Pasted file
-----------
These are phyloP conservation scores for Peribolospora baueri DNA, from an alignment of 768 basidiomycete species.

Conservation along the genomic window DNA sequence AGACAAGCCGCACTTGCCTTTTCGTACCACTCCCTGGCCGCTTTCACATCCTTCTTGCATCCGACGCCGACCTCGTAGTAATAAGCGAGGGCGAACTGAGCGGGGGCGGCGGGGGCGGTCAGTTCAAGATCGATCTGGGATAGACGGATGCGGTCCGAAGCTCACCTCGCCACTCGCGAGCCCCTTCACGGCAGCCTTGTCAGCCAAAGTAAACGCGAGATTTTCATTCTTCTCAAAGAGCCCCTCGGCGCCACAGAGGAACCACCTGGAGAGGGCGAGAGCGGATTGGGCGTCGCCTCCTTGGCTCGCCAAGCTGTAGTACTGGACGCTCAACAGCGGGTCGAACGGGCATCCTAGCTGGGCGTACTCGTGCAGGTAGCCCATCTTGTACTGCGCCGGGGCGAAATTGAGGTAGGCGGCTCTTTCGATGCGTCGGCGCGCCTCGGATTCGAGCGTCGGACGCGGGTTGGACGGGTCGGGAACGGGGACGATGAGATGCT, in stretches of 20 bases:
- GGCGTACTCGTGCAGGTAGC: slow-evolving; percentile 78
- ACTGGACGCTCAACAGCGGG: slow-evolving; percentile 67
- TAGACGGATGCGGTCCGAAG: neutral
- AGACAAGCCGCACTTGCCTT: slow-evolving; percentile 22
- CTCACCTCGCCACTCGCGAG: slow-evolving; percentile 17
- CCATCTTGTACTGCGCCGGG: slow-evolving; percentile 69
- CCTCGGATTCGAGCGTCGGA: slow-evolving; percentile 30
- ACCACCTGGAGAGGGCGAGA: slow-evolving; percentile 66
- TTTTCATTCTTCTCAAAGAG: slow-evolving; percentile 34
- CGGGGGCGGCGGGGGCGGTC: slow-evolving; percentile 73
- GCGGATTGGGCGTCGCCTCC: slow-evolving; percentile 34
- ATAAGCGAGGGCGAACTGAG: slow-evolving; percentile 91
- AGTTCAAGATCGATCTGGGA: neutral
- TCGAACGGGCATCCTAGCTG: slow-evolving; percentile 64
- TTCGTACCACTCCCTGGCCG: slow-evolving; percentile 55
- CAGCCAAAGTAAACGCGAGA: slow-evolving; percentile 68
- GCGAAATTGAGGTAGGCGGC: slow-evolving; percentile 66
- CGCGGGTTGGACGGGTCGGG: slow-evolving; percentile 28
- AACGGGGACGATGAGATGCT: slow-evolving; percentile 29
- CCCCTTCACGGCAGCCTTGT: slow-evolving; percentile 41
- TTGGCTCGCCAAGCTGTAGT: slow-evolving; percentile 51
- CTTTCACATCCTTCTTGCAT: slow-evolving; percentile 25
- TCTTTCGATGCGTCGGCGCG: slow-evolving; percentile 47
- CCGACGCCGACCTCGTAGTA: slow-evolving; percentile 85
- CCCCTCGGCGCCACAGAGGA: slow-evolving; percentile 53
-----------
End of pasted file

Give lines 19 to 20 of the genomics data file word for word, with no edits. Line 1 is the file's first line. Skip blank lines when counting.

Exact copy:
- GCGAAATTGAGGTAGGCGGC: slow-evolving; percentile 66
- CGCGGGTTGGACGGGTCGGG: slow-evolving; percentile 28